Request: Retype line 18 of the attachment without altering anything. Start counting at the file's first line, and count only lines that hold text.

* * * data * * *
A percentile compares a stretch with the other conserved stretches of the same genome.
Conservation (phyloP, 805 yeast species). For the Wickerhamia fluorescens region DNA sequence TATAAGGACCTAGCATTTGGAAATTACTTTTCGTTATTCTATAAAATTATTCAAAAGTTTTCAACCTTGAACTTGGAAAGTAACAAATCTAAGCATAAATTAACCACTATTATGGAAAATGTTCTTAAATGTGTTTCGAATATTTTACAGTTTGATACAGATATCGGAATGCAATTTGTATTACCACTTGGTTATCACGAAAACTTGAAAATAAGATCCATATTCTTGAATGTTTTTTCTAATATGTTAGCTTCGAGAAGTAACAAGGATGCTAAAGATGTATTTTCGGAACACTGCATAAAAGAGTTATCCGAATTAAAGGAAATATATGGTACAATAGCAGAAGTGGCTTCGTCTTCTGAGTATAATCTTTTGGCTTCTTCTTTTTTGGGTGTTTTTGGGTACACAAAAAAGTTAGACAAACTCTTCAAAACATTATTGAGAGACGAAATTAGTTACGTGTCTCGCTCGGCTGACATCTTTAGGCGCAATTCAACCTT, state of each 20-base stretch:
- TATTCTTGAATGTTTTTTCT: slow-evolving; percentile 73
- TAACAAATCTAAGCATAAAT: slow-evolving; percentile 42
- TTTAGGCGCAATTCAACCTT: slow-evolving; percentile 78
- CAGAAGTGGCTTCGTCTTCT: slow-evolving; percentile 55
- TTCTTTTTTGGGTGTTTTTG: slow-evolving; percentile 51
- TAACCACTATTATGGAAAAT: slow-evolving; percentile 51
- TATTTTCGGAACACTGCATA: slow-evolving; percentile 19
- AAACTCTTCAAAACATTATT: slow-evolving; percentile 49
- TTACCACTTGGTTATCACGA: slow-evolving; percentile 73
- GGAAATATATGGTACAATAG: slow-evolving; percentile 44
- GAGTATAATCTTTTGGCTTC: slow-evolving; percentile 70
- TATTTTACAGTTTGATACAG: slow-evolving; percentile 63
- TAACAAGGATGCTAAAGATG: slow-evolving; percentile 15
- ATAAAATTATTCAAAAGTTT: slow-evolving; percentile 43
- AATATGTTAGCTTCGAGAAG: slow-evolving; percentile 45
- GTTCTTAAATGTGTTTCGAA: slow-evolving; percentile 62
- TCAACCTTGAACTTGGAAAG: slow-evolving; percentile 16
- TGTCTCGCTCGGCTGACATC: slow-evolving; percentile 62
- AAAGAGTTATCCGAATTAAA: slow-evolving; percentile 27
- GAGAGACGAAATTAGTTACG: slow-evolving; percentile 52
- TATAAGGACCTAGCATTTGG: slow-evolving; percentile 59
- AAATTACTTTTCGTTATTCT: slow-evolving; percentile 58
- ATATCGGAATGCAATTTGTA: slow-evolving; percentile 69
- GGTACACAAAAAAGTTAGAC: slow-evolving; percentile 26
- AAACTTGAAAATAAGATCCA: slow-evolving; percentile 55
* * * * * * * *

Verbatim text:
- GTTCTTAAATGTGTTTCGAA: slow-evolving; percentile 62